|Tackling a hidden health menace
Top executives from some of Canada's biggest companies have devised a strategy that places more responsibility on employers in helping mentally disabled employees return to work,
WALLACE IMMEN writes
Globe and Mail
Bonnie Thorn says she loved her stressful executive job until one day "it seemed like my world caved in and the lights went out."
After 15 years of working up to 60 hours a week as a program manager for a national non-profit medical society in Toronto, Ms. Thorn suddenly found herself afraid to deal with colleagues or even close friends and went to a hospital, where she was diagnosed with severe depression.
It was so severe that she went on disability leave and was off work for more than five years. It was only after she finally found a treatment that works and the help of a supportive employer that she was able to return to her job full-time.
But many Canadians are not so fortunate. A groundbreaking study by a volunteer group of senior executives has found that, because most managers don't have the understanding or the resources to help employees after they have taken leaves for depression, anxiety, addiction or other mental-health issues, thousands of workers each year can't return to work and end up on permanent disability.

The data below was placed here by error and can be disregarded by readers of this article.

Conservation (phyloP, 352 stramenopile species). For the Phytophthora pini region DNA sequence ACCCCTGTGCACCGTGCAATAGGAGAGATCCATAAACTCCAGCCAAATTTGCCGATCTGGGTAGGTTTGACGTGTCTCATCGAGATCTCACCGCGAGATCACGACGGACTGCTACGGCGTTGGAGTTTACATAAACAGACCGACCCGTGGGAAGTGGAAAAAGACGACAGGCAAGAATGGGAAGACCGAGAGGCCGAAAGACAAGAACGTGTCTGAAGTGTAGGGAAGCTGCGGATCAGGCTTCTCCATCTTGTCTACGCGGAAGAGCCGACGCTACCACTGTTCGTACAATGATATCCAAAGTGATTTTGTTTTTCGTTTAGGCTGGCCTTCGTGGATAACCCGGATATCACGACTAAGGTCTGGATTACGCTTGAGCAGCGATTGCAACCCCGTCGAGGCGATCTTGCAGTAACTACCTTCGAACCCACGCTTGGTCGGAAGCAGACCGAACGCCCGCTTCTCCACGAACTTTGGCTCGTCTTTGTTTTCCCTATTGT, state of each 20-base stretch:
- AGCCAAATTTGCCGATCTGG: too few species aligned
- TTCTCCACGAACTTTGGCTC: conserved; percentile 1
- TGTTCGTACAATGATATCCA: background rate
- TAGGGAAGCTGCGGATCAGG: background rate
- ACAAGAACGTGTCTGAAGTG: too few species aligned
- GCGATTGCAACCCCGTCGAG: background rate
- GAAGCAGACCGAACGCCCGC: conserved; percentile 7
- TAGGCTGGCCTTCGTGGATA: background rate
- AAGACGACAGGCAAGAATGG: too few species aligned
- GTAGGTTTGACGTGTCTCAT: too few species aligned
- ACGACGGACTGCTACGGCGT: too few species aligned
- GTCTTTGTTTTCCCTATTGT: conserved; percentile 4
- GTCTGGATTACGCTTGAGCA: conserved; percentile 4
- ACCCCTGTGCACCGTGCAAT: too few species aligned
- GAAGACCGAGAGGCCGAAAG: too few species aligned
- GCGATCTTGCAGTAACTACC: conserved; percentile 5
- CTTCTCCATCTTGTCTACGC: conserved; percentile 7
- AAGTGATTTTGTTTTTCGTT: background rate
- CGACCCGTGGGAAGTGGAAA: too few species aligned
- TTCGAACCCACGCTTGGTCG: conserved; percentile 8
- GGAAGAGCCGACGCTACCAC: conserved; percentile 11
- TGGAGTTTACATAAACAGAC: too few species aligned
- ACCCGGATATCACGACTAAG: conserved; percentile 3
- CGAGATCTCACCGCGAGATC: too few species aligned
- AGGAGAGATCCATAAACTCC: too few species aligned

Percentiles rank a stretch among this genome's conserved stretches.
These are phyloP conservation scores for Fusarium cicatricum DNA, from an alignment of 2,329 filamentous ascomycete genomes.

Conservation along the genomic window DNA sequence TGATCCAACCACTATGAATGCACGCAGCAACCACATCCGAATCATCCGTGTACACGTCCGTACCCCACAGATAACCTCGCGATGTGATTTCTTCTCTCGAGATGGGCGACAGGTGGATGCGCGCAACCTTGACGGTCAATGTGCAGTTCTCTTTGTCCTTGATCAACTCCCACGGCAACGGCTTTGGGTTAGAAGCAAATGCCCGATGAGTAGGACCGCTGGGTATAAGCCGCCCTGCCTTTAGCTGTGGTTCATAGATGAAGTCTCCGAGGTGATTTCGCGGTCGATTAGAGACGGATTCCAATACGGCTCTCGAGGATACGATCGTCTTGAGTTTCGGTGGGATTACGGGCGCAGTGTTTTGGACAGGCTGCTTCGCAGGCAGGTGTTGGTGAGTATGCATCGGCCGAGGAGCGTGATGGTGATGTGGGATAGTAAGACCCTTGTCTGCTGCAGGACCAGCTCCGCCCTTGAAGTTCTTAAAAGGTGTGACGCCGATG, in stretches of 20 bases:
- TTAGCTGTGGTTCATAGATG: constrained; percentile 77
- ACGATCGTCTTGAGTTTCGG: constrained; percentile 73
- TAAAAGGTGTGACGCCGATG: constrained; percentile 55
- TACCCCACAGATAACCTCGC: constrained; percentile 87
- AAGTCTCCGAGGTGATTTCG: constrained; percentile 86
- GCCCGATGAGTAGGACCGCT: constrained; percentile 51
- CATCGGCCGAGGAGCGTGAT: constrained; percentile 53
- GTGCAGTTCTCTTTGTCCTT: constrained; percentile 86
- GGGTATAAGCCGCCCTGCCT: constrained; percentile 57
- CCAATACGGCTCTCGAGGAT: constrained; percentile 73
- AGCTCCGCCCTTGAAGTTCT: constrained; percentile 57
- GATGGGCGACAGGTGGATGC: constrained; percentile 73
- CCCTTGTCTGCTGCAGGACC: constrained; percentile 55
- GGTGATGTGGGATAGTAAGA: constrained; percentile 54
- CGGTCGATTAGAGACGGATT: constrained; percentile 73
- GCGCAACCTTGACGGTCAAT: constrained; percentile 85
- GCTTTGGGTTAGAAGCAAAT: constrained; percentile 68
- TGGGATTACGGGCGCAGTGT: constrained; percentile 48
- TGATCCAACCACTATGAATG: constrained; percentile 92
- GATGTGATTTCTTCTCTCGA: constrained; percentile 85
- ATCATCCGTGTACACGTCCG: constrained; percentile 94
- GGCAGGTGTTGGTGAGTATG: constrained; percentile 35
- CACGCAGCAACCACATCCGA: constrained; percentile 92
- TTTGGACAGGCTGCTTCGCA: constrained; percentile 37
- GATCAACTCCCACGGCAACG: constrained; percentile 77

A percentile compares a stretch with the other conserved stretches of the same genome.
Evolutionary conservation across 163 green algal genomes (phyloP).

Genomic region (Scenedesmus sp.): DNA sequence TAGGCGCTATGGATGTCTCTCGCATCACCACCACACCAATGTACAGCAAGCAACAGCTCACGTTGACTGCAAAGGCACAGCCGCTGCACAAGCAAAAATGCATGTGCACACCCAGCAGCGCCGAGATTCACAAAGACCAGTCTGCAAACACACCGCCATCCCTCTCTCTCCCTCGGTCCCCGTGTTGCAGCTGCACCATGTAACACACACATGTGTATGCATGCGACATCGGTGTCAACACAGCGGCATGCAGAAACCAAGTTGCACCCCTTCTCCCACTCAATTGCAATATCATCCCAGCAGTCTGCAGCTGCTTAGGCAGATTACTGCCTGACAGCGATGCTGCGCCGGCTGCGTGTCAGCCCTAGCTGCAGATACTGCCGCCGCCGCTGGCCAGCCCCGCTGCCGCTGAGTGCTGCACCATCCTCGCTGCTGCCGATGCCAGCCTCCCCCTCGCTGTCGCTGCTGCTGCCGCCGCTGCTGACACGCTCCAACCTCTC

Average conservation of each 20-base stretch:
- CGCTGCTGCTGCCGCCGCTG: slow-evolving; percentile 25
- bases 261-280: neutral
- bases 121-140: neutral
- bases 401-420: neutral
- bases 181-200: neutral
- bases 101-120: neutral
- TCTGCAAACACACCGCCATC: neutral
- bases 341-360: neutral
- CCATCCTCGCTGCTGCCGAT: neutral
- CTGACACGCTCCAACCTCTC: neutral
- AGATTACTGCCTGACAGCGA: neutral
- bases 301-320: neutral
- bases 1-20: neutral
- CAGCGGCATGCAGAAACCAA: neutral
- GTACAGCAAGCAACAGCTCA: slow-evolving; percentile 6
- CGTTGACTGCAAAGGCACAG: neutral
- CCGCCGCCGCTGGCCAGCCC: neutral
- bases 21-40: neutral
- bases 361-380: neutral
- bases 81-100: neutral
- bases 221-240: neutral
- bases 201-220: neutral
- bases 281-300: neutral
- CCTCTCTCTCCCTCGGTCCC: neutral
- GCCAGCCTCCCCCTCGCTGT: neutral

Now that group is offering strategies that it hopes will help change that situation.
Its "road map to mental disability management" presents a wide range of recommendations for detecting mental illness, reducing the workplace factors that could cause or contribute to it, and places more responsibility on employers in helping mentally disabled employees return to work.
"The system is just not equipped to handle this and the sheer cost in human suffering and to the economy is staggering," says Bill Wilkerson, co-chairman of the Global Business and Economic Roundtable on Addiction and Mental Health, who wrote the report.
"Mental illness is both treatable and beatable. The practical goal is to help equip employers, employees and unions with the means and tools," he says.
The roundtable -- a network made up largely of chairmen and chief executive officers from most of Canada's largest financial, manufacturing and service companies, as well as health and legal professionals -- is circulating a draft of its recommendations to its members this month.
After receiving comments, a final set of guidelines will be prepared and sent to employers across the country this fall.